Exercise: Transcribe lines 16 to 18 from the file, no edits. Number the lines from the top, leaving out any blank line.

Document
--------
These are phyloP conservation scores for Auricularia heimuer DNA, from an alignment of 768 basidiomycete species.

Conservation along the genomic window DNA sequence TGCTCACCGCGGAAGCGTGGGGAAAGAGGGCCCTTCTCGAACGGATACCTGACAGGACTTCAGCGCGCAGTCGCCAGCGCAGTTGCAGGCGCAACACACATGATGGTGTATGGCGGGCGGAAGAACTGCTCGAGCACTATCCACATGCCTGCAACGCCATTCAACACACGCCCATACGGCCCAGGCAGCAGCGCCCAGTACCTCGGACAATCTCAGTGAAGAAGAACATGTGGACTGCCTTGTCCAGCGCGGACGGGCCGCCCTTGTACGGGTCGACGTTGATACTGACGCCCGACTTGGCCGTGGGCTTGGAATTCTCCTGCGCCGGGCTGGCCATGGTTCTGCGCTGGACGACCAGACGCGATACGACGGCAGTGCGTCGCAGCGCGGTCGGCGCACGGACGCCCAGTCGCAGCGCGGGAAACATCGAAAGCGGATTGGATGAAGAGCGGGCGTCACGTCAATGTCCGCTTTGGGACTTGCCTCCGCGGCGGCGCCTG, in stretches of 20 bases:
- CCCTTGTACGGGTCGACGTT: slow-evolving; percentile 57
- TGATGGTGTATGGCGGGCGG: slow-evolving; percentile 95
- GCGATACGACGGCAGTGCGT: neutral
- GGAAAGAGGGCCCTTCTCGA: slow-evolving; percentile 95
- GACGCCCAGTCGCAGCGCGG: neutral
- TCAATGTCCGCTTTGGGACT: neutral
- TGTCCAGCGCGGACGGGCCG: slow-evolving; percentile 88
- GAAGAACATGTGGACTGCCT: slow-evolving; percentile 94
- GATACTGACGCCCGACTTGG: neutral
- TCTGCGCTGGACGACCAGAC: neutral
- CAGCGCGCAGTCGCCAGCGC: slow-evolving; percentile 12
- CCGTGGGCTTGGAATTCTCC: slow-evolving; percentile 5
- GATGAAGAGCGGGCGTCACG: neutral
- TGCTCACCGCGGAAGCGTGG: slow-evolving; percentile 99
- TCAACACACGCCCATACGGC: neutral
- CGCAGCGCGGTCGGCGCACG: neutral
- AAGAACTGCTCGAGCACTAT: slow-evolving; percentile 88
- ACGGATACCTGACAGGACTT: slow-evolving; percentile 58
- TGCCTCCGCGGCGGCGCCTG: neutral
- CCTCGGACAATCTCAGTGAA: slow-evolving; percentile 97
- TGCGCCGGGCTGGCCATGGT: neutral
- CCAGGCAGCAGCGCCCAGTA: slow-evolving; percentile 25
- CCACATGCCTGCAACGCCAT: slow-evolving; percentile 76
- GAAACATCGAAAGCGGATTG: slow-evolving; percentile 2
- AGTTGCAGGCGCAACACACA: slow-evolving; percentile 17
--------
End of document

- TGCTCACCGCGGAAGCGTGG: slow-evolving; percentile 99
- TCAACACACGCCCATACGGC: neutral
- CGCAGCGCGGTCGGCGCACG: neutral